Drinking alcoholic beverages is common in many cultures around the world, and because the effects of drinking vary so widely among individuals, the line between social drinking and problem drinking isn’t always clear. The difference between alcohol abuse and alcohol addiction can also be ambiguous. Alcoholism isn’t defined by when, where, or how much someone drinks, but rather by the effects of drinking on their life, which varies from person to person. Still, there are some basic guidelines to determining what makes a person an alcoholic.
Alcohol abuse: the road to addiction
While not everyone who abuses alcohol becomes an alcoholic, all alcoholics start with abusing alcohol. Common signs of alcohol abuse include:
- Neglecting responsibilities at home, work, or school
- Mixing drinking with dangerous situations, such as driving drunk or operating machinery while intoxicated
- Repeated legal problems due to drinking
- Continuing to drink despite knowing it’s causing relationship problems
- Regularly drinking to relieve stress
Tolerance: the first warning sign of alcoholism
One of the first warning signs that alcohol abuse is devolving into alcoholism is tolerance, or the condition in which someone needs to consume more alcohol in order achieve the same physical results because their body is “used” to it. Tolerance gets progressively worse, and prolonged heavy drinking can have disastrous effects on the human body.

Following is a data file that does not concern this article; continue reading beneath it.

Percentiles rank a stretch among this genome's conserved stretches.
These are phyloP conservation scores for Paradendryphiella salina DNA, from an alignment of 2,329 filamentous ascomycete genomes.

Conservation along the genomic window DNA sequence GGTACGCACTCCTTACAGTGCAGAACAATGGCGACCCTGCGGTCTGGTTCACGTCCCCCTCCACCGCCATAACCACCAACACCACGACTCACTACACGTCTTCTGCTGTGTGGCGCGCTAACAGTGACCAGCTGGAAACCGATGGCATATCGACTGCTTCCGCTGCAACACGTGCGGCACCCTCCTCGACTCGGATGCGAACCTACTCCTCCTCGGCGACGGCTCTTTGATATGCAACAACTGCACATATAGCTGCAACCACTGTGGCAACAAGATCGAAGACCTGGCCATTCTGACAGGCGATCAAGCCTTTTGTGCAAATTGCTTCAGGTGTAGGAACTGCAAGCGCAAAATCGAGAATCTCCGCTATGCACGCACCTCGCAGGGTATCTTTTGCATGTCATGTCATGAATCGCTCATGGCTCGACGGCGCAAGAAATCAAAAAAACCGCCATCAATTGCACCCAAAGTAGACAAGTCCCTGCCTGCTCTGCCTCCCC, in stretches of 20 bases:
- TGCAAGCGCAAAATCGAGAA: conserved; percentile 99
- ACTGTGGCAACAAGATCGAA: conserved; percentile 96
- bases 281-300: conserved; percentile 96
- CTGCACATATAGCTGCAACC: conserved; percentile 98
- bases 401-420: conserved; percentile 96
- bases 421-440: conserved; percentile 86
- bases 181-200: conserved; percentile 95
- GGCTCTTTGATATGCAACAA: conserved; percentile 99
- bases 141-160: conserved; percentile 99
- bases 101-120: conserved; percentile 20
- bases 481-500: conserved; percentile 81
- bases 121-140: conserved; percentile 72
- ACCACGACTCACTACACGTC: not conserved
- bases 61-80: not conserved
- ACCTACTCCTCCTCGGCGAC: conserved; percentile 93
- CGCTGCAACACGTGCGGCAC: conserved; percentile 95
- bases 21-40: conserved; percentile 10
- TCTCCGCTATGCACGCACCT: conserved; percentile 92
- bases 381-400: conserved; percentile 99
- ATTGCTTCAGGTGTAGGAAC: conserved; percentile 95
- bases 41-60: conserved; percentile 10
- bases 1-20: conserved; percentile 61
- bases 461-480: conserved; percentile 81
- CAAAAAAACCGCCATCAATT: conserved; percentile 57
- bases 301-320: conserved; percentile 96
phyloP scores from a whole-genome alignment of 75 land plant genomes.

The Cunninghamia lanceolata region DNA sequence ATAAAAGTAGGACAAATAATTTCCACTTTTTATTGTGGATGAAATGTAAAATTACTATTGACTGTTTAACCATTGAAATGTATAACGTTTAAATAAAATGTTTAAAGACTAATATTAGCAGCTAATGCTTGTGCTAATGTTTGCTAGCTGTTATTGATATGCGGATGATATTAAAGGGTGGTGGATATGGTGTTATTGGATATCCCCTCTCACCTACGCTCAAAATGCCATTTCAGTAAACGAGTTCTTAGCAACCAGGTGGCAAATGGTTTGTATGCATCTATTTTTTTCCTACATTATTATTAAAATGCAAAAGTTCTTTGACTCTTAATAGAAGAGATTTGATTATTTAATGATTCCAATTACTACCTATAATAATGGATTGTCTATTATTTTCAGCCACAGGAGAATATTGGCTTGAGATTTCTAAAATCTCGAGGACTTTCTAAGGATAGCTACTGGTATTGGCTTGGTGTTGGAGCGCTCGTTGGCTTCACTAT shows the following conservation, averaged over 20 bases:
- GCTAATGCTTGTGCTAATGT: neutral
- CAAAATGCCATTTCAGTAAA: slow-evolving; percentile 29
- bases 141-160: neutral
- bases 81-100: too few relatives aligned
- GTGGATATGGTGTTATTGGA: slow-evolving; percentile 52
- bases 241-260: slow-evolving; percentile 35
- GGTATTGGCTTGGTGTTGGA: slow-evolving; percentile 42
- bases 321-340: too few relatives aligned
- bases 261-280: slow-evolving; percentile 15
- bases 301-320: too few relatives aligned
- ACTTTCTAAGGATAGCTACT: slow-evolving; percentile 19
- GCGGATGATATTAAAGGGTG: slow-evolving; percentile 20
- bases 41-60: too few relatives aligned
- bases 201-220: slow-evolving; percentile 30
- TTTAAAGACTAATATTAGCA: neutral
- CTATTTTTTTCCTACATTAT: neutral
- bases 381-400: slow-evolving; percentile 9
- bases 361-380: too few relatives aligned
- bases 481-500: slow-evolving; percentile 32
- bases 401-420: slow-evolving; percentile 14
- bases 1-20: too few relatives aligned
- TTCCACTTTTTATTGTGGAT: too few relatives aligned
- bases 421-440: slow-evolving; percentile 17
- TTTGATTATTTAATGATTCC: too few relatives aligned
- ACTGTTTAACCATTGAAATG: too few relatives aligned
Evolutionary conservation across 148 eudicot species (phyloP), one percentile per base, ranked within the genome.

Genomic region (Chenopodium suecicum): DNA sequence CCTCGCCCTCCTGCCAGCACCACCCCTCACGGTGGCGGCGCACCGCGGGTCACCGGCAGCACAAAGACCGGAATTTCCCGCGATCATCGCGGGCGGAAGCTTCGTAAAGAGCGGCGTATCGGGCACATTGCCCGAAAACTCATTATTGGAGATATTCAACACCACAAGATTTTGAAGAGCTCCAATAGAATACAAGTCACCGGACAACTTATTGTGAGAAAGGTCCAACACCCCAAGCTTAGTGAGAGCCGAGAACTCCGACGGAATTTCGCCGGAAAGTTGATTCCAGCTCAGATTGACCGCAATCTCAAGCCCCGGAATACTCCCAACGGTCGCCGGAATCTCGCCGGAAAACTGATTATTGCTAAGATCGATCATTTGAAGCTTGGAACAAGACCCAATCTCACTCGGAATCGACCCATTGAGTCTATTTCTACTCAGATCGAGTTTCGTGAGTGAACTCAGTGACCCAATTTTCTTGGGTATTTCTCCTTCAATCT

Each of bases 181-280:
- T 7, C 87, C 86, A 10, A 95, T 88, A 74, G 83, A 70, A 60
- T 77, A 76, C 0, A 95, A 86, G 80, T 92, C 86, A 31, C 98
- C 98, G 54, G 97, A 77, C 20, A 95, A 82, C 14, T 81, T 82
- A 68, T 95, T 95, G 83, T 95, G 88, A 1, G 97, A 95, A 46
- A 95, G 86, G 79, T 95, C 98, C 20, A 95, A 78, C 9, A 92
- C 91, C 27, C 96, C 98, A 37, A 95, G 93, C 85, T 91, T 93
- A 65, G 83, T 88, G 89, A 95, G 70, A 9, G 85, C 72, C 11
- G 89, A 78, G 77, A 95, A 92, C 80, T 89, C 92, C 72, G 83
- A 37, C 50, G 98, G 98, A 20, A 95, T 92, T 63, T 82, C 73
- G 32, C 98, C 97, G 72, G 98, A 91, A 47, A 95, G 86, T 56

Withdrawal: the second warning sign of alcoholism
When someone develops a tolerance to alcohol, not only does their body require more alcohol to feel buzzed or drunk, but they will also suffer severe physical effects if their body is deprived. Withdrawal symptoms include shakiness or trembling, sweating, nausea and vomiting, headaches, loss of appetite, fatigue, insomnia, irritability, depression, and anxiety. In severe cases, withdrawal can even lead to seizures, hallucination, and fever.
Other signs: loss of control and social consequences
Another sign that someone is becoming an alcoholic is a loss of control over their drinking—they drink more than they want to, and they’re unable to quit even if they truly want to be sober. Drinking to the point of blacking out on a regular basis is another symptom, which can lead to other physical, legal, and social consequences.
Drinking alone is another sign of potential alcoholism, along with drinking in secret or stashing alcohol in various hiding places in order to avoid judgment from family and friends. Relationship problems caused by alcohol abuse intensify with alcoholism, often leading to long-term estrangement. Alcoholism also often leads to a decreased participation in hobbies and social engagements that don’t involve drinking.
Alcoholism: a gradual disease
Alcoholism and alcohol abuse don’t happen overnight. The slide from excessive social drinking to serious problem drinking can be slow and sometimes imperceptible, even to the person who is suffering from the disease. That’s why it’s important to be aware of the warning signs. The sooner the problem is recognized, the sooner the recovery process can begin.
It’s also important to note that quitting alcohol “cold turkey” may not be effective and could even be harmful to those suffering from withdrawal symptoms. Medical treatment is often necessary for severe alcoholism. If you or someone you love is suffering from alcohol abuse or alcoholism, you are not alone. Help is available through various resources, including both inpatient and outpatient programs designed to help people based on their individual needs and goals.